To have this shown and explained was a revelation after so many years in this hobby - because it really works and the difference between a harmonious design and an 'uncomfortable' one become clearly seen once you look at a whole tree rather than just areas - The demo Ryan did yesterday on a cuspidata could have been very simple as there was an obvious cascade but the best bit of the tree was on the right (natural deadwood) and all the trunk and green bits were way off to the left and hanging down low. He told us the obvious design is not always the best design so it took great skill and confidence to move the foliage and trunk back towards the deadwood, up higher and towards the front - it was bonsai styling on another level.

hope this explains my first comment lee.

cheers Marcus


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Re: Large Taxus cuspidata

Post  Pavel Slovák on Sun Jan 27, 2013 8:48 pm

Hi Marcus.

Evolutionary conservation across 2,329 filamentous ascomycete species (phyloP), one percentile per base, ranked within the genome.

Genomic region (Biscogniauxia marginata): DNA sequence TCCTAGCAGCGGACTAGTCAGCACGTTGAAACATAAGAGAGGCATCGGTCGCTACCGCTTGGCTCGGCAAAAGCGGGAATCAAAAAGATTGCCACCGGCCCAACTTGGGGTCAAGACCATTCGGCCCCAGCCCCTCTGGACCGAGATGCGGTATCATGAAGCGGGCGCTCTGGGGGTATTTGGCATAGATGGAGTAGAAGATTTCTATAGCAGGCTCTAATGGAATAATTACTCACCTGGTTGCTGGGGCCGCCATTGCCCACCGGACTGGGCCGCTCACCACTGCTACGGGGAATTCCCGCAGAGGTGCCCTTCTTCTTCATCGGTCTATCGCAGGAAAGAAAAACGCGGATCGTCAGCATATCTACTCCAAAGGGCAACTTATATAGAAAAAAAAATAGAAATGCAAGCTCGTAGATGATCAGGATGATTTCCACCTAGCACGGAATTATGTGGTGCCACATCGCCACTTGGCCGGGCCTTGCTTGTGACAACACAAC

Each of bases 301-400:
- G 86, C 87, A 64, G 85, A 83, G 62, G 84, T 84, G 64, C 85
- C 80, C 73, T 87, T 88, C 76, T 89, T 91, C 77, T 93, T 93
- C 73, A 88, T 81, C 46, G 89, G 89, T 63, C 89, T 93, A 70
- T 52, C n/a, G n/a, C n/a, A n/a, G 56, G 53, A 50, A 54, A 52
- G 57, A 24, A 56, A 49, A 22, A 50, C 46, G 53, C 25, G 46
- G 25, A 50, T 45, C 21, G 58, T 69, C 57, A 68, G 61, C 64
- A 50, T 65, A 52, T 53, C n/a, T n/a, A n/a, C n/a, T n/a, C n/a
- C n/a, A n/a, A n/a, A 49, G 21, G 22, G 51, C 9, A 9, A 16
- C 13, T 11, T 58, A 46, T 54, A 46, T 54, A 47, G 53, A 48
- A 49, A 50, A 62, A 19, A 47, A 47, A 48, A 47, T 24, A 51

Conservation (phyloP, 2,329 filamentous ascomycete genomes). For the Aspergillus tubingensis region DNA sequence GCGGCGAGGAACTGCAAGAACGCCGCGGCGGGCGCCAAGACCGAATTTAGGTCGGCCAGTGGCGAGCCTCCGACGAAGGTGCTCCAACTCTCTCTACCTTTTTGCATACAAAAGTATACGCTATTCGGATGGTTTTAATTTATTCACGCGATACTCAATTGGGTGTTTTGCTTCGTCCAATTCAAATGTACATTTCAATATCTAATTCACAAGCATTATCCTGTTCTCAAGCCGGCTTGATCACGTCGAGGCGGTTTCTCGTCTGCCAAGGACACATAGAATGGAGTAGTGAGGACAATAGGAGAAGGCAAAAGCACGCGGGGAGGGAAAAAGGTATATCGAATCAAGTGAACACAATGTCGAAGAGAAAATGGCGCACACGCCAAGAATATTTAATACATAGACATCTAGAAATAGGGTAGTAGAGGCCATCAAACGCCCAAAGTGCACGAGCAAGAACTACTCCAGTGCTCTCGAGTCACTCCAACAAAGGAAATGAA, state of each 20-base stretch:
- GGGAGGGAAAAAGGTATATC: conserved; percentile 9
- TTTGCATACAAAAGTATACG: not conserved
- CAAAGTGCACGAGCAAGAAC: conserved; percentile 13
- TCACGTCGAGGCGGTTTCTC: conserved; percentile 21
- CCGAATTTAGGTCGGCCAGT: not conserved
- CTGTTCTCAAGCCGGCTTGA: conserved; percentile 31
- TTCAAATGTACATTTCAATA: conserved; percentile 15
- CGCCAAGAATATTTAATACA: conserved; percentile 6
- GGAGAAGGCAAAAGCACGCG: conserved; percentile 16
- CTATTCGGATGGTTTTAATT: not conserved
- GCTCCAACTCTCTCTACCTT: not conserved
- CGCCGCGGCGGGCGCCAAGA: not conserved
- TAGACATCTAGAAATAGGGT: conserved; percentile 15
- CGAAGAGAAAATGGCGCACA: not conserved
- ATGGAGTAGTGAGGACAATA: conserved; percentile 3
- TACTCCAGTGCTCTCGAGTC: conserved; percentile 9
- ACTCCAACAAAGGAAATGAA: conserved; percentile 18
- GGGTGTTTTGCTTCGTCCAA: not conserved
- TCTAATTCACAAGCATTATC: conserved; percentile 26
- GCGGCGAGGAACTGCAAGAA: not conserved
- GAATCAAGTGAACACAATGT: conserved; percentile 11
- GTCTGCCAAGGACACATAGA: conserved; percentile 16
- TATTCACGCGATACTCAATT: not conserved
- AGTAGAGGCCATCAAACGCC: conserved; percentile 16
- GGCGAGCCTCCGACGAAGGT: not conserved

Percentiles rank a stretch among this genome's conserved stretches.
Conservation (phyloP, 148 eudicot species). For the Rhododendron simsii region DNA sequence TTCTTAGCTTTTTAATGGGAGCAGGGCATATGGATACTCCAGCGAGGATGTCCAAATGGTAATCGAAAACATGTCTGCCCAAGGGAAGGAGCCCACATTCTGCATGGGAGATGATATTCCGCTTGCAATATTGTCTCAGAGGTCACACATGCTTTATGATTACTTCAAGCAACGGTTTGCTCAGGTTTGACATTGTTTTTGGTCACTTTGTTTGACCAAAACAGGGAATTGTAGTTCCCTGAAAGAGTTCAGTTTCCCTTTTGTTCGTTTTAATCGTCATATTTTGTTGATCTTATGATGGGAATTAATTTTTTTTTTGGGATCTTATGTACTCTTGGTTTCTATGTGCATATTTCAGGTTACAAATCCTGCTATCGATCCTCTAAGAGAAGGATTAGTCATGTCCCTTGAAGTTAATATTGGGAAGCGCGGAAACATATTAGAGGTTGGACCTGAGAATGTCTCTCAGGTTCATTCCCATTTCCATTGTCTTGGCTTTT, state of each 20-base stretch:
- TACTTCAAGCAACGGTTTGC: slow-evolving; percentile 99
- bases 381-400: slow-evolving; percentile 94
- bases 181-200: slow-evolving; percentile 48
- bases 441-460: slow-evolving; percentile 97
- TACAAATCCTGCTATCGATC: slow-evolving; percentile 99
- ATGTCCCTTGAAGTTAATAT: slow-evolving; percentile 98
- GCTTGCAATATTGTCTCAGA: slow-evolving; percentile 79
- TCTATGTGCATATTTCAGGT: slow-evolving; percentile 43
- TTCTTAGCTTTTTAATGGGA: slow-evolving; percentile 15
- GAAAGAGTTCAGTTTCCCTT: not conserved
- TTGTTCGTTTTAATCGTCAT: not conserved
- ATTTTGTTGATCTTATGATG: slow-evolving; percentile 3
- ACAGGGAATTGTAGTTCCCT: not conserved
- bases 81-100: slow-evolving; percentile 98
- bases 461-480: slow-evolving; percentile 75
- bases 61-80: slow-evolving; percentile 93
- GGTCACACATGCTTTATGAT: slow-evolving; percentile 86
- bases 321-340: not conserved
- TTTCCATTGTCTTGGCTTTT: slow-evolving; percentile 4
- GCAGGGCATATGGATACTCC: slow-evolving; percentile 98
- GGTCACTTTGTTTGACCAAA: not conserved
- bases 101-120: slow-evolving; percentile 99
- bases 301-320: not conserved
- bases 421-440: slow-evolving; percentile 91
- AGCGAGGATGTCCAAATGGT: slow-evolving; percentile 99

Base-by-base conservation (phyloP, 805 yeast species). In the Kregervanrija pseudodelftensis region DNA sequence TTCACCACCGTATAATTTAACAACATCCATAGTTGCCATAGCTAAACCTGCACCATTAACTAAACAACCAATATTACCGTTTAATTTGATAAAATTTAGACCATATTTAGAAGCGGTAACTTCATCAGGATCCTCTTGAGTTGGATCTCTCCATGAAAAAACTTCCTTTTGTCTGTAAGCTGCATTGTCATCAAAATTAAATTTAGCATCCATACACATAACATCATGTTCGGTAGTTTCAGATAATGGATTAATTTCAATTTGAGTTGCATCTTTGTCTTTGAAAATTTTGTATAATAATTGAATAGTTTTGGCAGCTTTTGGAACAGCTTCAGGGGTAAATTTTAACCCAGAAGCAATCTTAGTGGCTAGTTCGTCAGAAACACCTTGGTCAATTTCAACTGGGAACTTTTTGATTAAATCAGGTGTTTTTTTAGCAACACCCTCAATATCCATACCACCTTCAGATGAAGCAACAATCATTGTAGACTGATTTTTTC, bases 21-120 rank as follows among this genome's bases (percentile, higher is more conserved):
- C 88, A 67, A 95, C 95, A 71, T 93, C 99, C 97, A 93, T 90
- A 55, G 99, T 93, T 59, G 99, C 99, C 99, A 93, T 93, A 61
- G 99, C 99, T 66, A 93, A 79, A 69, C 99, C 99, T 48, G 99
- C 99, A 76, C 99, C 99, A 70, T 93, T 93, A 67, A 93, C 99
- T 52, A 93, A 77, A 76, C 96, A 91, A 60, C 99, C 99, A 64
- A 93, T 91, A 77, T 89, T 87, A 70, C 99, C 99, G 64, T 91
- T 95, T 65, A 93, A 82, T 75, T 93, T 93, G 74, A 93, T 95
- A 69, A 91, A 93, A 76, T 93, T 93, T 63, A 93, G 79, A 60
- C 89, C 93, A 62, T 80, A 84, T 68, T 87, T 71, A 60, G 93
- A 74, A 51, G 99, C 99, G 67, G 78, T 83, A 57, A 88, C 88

Thanks for an interesting comment. Yes, you can, change styling. Maybe you, maybe Ryan, Lee and perhaps maybe even more. But for me, this tree is ok. My idea is not conducted primarily on dead wood. For me it is the intention trunk direction. movement and space. Dead wood only adds and composition starts from the right side to the left side. But as you write, change is possible for anyone. Very Happy

Greetings Pavel

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Re: Large Taxus cuspidata

Post  adam1234 on Sun Jan 27, 2013 10:54 pm

marcus watts wrote:hi Lee,

every tree has one outstanding and 'most valuble' (not monetary) feature. This taxus shows age and interest because it has a powerfull base and a lovely deadwood feature on the right.

the job of the styler is to make the most of this feature and to make sure the viewer is drawn to it while still enjoying the entire tree - it is about how your eye follows the tree - where you want to look, where you are drawn to look etc, and more importantly where you should look -it has nothing to do with if the wood is bleached etc . This tree has its best natural feature to the right - the trunk/ planting angle used is very left, the long primary branch and all long branches are going left and the bulk of the apex is also on the left - so every part of the design now makes you look away from the best natural feature the tree had. Remember the bits we wire, style, move etc, and the planting angle can be basically put in the best place to enhance the best bits given to us at the start